Once upon a time, long long ago—but, on the other hand, not really long ago at all—there existed an extraordinary, well-oiled machine. Created by the finest hands in all the land of Germany and ultimately an invention of great luster and beauty, the wondrous well-oiled machine was dubbed the Keller-Elektro-Mechanik Flatbed, and those who grew to know it and love it called it the Kem. This well-oiled machine turned a world on its ear and made the lives of those who used it all the easier. It swept all lands, impressing artisans known and unknown with the exhilarating quality of its facility. One day, however, great wizards from the yonderland of the Valley of Silicon fashioned a grease-lightning fast well-oiled machine that began sweeping the land, usurping the quickness, luster and beauty of the once-great Kem. Once again, the world was turned on its ear.

Okay, so not so much of a fairy-tale. My apologies for the botched conceit. Nevertheless, the truth of the matter at hand is still in there. The Kem, this so-called well-oiled machine, really did turn the world of film editing on its ear when filmmakers began using it in the late 1960's in larger and larger volume. The Kem one-upped the Moviola, more or less trumping all other editing methods with the facility of its use—and when computer software became increasingly sophisticated, the well-oiled machine that was once so super-sophisticated went the way of the dodo. Despite this, there were still those who remained admirably committed, contriving to hang on for as long as they feasibly could. One of these filmmakers, and perhaps the last one to completely let go, is the one who many cineastes would call the independent’s independent, writer-director Henry Jaglom, who is very much like a well-oiled machine himself (considering the fact that he is working on five projects simultaneously).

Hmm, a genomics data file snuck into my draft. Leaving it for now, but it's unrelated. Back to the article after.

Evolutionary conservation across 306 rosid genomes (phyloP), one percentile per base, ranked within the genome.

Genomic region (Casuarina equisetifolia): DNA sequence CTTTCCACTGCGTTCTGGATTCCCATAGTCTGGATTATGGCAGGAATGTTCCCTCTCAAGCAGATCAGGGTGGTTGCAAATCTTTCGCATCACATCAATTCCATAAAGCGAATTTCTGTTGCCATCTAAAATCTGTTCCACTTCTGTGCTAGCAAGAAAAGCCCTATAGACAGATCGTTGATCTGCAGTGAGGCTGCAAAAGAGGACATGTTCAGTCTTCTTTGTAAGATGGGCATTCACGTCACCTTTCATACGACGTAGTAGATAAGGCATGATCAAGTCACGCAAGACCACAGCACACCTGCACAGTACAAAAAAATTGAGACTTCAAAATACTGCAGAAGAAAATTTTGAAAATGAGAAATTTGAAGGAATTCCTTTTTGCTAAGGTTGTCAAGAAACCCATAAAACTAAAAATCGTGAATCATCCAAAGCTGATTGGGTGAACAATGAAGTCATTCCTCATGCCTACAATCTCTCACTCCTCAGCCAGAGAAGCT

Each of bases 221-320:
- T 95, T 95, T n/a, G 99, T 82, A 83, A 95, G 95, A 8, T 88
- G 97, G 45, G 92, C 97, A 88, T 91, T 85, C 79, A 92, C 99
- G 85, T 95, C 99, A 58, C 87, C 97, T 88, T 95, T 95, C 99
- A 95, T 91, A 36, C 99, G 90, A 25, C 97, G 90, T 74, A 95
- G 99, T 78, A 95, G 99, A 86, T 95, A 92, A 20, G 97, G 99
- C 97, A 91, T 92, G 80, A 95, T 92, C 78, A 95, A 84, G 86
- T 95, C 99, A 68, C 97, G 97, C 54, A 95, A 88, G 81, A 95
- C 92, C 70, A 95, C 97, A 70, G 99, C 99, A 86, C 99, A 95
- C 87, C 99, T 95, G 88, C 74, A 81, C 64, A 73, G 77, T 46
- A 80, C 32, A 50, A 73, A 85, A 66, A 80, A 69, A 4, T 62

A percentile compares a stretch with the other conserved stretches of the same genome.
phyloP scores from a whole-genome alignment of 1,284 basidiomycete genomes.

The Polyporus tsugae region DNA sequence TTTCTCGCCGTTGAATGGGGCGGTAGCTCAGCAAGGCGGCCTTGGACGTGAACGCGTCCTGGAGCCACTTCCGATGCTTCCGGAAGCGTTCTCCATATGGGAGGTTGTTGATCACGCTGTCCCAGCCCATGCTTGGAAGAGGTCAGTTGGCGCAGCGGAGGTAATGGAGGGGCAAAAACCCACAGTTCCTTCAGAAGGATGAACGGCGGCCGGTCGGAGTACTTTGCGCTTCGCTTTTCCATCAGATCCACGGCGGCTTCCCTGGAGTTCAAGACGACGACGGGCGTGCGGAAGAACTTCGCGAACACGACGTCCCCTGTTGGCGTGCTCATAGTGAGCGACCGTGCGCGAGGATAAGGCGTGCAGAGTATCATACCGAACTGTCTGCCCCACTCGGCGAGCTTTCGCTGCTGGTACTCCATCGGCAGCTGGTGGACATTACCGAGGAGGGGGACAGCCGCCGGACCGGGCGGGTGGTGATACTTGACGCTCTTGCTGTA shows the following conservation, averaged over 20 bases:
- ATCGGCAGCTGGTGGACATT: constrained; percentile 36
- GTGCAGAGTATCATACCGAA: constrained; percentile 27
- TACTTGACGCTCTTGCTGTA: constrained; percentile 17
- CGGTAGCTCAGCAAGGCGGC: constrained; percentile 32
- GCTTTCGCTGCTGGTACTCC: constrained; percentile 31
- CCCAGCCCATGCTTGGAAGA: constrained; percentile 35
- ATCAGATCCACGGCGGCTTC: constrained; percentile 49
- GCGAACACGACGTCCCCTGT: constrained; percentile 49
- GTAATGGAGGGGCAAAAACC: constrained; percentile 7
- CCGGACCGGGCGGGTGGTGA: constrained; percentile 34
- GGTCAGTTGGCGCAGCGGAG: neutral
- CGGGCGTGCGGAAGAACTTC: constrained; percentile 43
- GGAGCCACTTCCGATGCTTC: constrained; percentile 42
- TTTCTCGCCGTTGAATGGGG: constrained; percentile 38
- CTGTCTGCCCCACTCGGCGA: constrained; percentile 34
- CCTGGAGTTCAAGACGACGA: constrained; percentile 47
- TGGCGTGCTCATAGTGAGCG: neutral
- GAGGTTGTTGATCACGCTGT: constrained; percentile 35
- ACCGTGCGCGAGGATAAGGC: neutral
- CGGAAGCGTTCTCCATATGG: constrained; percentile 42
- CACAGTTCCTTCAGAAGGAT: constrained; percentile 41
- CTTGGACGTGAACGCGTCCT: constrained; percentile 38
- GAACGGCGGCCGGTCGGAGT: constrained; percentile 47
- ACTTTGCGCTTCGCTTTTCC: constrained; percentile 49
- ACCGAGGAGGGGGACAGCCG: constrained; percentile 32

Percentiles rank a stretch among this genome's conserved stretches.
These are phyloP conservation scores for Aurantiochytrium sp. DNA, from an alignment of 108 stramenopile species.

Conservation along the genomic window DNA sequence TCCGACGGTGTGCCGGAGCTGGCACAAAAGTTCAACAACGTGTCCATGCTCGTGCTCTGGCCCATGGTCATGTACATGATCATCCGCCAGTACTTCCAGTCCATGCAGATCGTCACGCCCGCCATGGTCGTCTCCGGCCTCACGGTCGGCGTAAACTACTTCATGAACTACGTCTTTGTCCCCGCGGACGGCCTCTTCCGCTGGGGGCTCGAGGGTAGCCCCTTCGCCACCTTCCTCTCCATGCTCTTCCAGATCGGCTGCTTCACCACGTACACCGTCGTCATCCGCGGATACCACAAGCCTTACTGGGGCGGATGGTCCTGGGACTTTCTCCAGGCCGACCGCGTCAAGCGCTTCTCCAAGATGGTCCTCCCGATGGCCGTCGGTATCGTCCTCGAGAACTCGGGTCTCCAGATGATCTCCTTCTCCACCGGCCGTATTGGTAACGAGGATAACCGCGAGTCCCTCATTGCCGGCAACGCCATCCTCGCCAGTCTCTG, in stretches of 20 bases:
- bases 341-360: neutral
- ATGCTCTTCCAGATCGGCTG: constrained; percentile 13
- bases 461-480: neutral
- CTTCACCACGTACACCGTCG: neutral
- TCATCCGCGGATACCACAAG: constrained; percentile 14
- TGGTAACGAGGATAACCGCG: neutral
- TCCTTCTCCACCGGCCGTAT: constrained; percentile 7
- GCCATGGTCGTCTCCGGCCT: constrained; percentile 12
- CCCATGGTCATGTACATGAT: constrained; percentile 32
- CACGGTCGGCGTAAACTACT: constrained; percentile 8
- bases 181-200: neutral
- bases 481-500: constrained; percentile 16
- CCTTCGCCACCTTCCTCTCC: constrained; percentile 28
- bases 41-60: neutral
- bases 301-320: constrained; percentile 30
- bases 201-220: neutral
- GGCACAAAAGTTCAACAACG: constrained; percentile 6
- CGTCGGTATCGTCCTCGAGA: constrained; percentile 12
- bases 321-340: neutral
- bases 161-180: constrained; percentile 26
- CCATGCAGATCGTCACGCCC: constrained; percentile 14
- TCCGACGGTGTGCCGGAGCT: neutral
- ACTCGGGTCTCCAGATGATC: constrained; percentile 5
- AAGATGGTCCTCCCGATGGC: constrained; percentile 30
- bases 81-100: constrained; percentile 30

Prodigious and prolific are two words that leap to mind when you consider Henry, and these are two of the qualities I personally admire most about him. He is currently hard at work promoting his latest release Irene in Time, editing his upcoming film Queen of the Lot (a sequel to 2006’s Hollywood Dreams), producing and seeing to the editing of the filmed version of his play Always But Not Forever (adapted from his 1985 film), writing and re-writing a new play entitled Just 45 Minutes from Broadway and planning to shoot his next feature film. Each of these projects star actress Tanna Frederick, who made her debut in his Hollywood Dreams.

I had the privilege of meeting and getting to know Henry personally in 2006 and, even prior to that, we had been e-mail pen pals (beginning in 2004-ish), writing back and forth about films old, new, domestic, foreign, you name it…and, of course, about filmmaking as well. We have continued our correspondence and have known each other for these years now. In the summer of 2008, I was given the unique opportunity in being invited into Henry’s editing room to watch him work on his latest film. Immediately, what struck me as I entered the editing room was, “Okay, where ya hidin’ the computer here, Henry?” Even though I was aware he still edited on a flatbed, it didn’t really hit me until I walked into an editing room furnished with several celluloid-filled bins and, of course, the well-oiled Kem, complete with pieces of memorabilia hanging on the wall. He switched on his 8-plate Kem and started working diligently on the ending of his film. For a reasonable portion of the day, I watched him physically splice, cut, paste, wind, rewind and do all manner of things to his 35mm film elements—in a sense, watching both well-oiled machines at work. He would present me his guest, and his assistant editor Simone Boudriot with options and versions of the ending, only to, like a brim-hatted jack-rabbit, reposition those elements yet again in an almost lightning-fast way to present us with another version. This was a true sight to see.